The Q&A Archives: Storing Seeds

Question: Which vegetable seeds keep well and which don't? Rather than throw away seed I've purchased, I keep it in tupperware in a root cellar. After many years I came to the conclusion that some such as tomatoes and cole crops keep and others such as peppers do not. The last few years my rules don't seem to work. Why? How about freezing seed?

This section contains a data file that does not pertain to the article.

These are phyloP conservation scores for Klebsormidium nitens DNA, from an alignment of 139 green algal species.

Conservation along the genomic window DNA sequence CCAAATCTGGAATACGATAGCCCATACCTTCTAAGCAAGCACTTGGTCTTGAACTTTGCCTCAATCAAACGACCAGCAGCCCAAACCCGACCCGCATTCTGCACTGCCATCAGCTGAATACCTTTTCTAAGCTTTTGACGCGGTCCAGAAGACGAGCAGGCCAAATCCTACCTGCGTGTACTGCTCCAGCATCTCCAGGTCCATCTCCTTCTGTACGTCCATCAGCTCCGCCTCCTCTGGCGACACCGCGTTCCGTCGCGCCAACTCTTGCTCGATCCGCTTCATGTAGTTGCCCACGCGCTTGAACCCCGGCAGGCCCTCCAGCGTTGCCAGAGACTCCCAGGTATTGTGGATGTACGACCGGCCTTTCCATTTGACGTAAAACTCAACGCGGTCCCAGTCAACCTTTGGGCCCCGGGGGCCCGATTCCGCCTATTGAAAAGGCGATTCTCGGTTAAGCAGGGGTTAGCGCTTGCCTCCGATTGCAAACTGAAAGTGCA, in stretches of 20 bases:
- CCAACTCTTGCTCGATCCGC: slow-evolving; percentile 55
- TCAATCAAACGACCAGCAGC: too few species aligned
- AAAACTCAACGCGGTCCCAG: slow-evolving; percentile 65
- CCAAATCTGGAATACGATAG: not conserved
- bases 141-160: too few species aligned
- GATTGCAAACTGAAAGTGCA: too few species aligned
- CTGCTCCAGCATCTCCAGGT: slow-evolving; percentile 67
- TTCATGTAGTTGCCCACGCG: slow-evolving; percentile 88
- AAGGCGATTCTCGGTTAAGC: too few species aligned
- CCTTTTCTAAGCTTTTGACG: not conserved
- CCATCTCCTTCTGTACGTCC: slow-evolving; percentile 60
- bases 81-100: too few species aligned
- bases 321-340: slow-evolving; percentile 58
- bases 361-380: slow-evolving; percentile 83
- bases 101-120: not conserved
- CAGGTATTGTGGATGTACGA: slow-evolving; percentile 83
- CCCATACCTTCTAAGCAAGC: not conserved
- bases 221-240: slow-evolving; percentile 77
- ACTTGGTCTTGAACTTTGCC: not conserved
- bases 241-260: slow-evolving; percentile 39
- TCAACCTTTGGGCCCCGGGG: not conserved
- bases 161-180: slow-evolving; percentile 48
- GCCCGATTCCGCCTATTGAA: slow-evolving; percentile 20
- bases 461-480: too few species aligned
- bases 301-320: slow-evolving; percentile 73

Answer: Cook's Garden Seeds is one seed company that lists the storage life of its seed in the catalog. For instance, they say that, properly stored cabbage and broccoli seed will keep three years, pepper and cauliflower four years. According to Suzanne Ashworth, author of "Seed to Seed" (ISBN# 0-9613977-7-2), proper storage means using glass or metal containers with an airtight rubber seal, such as canning jars or babyfood jars. It helps to place the seeds in a zip-loc bag first, then in a jar. Thisensures that moisture won't reach the seed, and moisture is what encourages mold growth. Your root cellar is an ideal storage spot, since temperatures fluctuate little underground. <br><br>If you can reduce moisture content of seeds to 8% or less, you can freeze seeds in airtight containers. They last about 10 times longer this way! Full instructions for the process are included in "Seed to Seed", which you can purchase from Seed Saver's Exchange, 3076 North Winn Rd., Decorah, IA 52101; ph# 319/382-5990. The book is $24 including postage. Hope this helps!

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